8 Cinematic Techniques ‘Big Little Lies’ Uses to Mess with Your Head


This post is by V Renée from No Film School


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“Big Little Lies” is basically a masterclass in the art of filmmaking. Here’s why.


Created and written by David E. Kelley, Big Little Lies has become one of the most highly-acclaimed shows on television, taking home major awards at last year’s Golden Globes and Primetime Emmys, including “Best Miniseries” and “Outstanding Limited Series” respectively. So, what’s all the hubbub about?



The show centers on three women, played by Nicole Kidman, Reese Witherspoon, and Shailene Woodley, who get tangled up in a murder investigation, and as details of the incident in question to surface, the story only gets more complicated and intense. But it’s not only the brilliant acting that makes this hellish whodunit such a powerful piece of cinema, it’s the masterful approach to filmic storytelling.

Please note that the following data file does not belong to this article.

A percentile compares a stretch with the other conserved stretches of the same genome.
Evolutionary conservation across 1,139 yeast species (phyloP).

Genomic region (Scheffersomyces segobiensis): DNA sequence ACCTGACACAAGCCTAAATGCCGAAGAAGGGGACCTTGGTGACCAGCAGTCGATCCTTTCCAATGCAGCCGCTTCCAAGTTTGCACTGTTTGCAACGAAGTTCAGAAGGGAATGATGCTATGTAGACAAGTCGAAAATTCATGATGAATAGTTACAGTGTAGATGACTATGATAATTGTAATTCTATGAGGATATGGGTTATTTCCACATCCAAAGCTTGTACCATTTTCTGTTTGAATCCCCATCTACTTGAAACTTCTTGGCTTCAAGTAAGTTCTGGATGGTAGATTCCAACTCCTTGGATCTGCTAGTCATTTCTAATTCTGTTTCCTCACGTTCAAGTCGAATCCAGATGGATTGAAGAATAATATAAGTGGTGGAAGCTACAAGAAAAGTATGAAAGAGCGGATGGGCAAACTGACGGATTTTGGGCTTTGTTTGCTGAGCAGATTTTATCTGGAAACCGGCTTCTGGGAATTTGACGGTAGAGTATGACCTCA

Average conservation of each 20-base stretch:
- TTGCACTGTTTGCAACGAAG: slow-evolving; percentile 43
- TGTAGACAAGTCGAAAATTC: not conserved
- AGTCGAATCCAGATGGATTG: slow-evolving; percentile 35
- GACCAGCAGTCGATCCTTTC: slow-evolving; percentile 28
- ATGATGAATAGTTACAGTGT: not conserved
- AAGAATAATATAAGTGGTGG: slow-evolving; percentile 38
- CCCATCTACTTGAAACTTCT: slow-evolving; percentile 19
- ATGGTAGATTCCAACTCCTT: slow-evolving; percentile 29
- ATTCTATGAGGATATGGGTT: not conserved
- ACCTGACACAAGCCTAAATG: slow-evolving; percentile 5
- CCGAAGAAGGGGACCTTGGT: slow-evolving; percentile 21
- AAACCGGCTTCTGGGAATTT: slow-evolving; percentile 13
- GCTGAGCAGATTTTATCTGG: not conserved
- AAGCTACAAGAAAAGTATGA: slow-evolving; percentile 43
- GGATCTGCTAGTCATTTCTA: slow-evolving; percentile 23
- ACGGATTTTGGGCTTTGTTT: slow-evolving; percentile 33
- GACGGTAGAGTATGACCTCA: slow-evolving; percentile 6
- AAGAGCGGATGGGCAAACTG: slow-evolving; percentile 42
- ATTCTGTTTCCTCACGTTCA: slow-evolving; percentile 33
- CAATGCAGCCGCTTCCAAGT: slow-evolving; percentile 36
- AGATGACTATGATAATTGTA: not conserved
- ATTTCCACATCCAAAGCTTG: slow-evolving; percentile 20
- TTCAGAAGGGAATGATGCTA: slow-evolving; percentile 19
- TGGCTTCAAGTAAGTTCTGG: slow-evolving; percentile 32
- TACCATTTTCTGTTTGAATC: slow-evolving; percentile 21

In this video essay, Michal Zak deconstructs the many different techniques director Jean-Marc Vallée uses to make Big Little Lies such a unique experience, from the show’s blocking to its use of a Greek Chorus to the theme of people watching.



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